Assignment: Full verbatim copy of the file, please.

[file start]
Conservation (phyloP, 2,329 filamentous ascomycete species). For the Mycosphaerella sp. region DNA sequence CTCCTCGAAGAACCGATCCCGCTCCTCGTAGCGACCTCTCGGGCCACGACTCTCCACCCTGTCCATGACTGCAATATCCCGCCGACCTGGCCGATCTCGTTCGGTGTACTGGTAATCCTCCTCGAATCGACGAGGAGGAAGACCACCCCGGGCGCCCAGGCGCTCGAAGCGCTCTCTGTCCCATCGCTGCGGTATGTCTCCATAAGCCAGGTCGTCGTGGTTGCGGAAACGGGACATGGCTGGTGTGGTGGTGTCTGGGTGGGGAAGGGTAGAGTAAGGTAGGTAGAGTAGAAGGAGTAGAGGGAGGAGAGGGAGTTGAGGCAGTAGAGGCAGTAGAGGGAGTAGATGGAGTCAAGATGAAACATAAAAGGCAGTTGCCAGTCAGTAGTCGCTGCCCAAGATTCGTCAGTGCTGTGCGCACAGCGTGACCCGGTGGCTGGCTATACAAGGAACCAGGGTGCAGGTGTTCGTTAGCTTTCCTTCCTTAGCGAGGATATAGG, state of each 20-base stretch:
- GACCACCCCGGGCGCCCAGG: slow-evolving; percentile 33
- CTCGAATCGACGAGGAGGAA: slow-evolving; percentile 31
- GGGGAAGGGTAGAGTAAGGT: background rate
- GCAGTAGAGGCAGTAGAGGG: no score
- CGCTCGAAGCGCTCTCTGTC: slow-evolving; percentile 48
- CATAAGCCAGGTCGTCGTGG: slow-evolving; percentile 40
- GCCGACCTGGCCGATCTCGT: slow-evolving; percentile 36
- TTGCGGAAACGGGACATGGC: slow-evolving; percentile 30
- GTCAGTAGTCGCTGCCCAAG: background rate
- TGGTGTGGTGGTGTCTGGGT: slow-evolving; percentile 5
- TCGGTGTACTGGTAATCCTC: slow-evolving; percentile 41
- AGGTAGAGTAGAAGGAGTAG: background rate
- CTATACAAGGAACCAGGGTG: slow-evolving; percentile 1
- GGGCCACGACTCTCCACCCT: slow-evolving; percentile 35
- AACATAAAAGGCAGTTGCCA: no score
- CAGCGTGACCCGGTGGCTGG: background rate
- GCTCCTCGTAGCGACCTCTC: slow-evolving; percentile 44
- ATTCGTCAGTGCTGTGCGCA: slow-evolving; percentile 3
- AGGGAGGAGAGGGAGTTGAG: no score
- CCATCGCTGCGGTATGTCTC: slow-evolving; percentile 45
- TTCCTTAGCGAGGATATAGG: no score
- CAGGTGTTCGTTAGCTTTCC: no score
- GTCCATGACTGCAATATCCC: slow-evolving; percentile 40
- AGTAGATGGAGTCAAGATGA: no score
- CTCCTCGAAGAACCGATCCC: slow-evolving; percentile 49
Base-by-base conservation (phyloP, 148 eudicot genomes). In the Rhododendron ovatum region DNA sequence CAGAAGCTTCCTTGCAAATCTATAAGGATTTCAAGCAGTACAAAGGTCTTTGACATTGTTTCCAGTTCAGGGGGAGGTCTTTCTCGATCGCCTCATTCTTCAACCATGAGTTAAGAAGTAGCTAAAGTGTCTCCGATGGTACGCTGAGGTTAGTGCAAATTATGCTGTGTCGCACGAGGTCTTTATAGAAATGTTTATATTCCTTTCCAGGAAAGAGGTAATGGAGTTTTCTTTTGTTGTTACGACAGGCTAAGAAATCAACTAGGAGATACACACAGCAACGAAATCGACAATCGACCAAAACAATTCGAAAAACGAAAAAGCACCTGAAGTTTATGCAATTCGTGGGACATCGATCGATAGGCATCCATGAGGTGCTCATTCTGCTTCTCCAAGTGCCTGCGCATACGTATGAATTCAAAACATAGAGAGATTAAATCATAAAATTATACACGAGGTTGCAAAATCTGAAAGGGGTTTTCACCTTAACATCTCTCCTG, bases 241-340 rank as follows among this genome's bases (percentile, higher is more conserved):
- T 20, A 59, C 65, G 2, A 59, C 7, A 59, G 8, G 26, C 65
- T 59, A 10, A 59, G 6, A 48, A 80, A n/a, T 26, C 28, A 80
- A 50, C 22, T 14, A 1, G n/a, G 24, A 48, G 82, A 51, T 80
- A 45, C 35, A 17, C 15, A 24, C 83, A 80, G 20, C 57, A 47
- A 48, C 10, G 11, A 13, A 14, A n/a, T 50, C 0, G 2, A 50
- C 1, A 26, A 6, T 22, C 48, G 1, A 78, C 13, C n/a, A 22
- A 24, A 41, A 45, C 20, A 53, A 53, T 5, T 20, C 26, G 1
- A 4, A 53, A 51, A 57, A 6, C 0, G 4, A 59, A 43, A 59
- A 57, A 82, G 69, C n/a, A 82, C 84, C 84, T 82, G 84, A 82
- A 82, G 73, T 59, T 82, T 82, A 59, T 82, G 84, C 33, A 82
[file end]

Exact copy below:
Conservation (phyloP, 2,329 filamentous ascomycete species). For the Mycosphaerella sp. region DNA sequence CTCCTCGAAGAACCGATCCCGCTCCTCGTAGCGACCTCTCGGGCCACGACTCTCCACCCTGTCCATGACTGCAATATCCCGCCGACCTGGCCGATCTCGTTCGGTGTACTGGTAATCCTCCTCGAATCGACGAGGAGGAAGACCACCCCGGGCGCCCAGGCGCTCGAAGCGCTCTCTGTCCCATCGCTGCGGTATGTCTCCATAAGCCAGGTCGTCGTGGTTGCGGAAACGGGACATGGCTGGTGTGGTGGTGTCTGGGTGGGGAAGGGTAGAGTAAGGTAGGTAGAGTAGAAGGAGTAGAGGGAGGAGAGGGAGTTGAGGCAGTAGAGGCAGTAGAGGGAGTAGATGGAGTCAAGATGAAACATAAAAGGCAGTTGCCAGTCAGTAGTCGCTGCCCAAGATTCGTCAGTGCTGTGCGCACAGCGTGACCCGGTGGCTGGCTATACAAGGAACCAGGGTGCAGGTGTTCGTTAGCTTTCCTTCCTTAGCGAGGATATAGG, state of each 20-base stretch:
- GACCACCCCGGGCGCCCAGG: slow-evolving; percentile 33
- CTCGAATCGACGAGGAGGAA: slow-evolving; percentile 31
- GGGGAAGGGTAGAGTAAGGT: background rate
- GCAGTAGAGGCAGTAGAGGG: no score
- CGCTCGAAGCGCTCTCTGTC: slow-evolving; percentile 48
- CATAAGCCAGGTCGTCGTGG: slow-evolving; percentile 40
- GCCGACCTGGCCGATCTCGT: slow-evolving; percentile 36
- TTGCGGAAACGGGACATGGC: slow-evolving; percentile 30
- GTCAGTAGTCGCTGCCCAAG: background rate
- TGGTGTGGTGGTGTCTGGGT: slow-evolving; percentile 5
- TCGGTGTACTGGTAATCCTC: slow-evolving; percentile 41
- AGGTAGAGTAGAAGGAGTAG: background rate
- CTATACAAGGAACCAGGGTG: slow-evolving; percentile 1
- GGGCCACGACTCTCCACCCT: slow-evolving; percentile 35
- AACATAAAAGGCAGTTGCCA: no score
- CAGCGTGACCCGGTGGCTGG: background rate
- GCTCCTCGTAGCGACCTCTC: slow-evolving; percentile 44
- ATTCGTCAGTGCTGTGCGCA: slow-evolving; percentile 3
- AGGGAGGAGAGGGAGTTGAG: no score
- CCATCGCTGCGGTATGTCTC: slow-evolving; percentile 45
- TTCCTTAGCGAGGATATAGG: no score
- CAGGTGTTCGTTAGCTTTCC: no score
- GTCCATGACTGCAATATCCC: slow-evolving; percentile 40
- AGTAGATGGAGTCAAGATGA: no score
- CTCCTCGAAGAACCGATCCC: slow-evolving; percentile 49
Base-by-base conservation (phyloP, 148 eudicot genomes). In the Rhododendron ovatum region DNA sequence CAGAAGCTTCCTTGCAAATCTATAAGGATTTCAAGCAGTACAAAGGTCTTTGACATTGTTTCCAGTTCAGGGGGAGGTCTTTCTCGATCGCCTCATTCTTCAACCATGAGTTAAGAAGTAGCTAAAGTGTCTCCGATGGTACGCTGAGGTTAGTGCAAATTATGCTGTGTCGCACGAGGTCTTTATAGAAATGTTTATATTCCTTTCCAGGAAAGAGGTAATGGAGTTTTCTTTTGTTGTTACGACAGGCTAAGAAATCAACTAGGAGATACACACAGCAACGAAATCGACAATCGACCAAAACAATTCGAAAAACGAAAAAGCACCTGAAGTTTATGCAATTCGTGGGACATCGATCGATAGGCATCCATGAGGTGCTCATTCTGCTTCTCCAAGTGCCTGCGCATACGTATGAATTCAAAACATAGAGAGATTAAATCATAAAATTATACACGAGGTTGCAAAATCTGAAAGGGGTTTTCACCTTAACATCTCTCCTG, bases 241-340 rank as follows among this genome's bases (percentile, higher is more conserved):
- T 20, A 59, C 65, G 2, A 59, C 7, A 59, G 8, G 26, C 65
- T 59, A 10, A 59, G 6, A 48, A 80, A n/a, T 26, C 28, A 80
- A 50, C 22, T 14, A 1, G n/a, G 24, A 48, G 82, A 51, T 80
- A 45, C 35, A 17, C 15, A 24, C 83, A 80, G 20, C 57, A 47
- A 48, C 10, G 11, A 13, A 14, A n/a, T 50, C 0, G 2, A 50
- C 1, A 26, A 6, T 22, C 48, G 1, A 78, C 13, C n/a, A 22
- A 24, A 41, A 45, C 20, A 53, A 53, T 5, T 20, C 26, G 1
- A 4, A 53, A 51, A 57, A 6, C 0, G 4, A 59, A 43, A 59
- A 57, A 82, G 69, C n/a, A 82, C 84, C 84, T 82, G 84, A 82
- A 82, G 73, T 59, T 82, T 82, A 59, T 82, G 84, C 33, A 82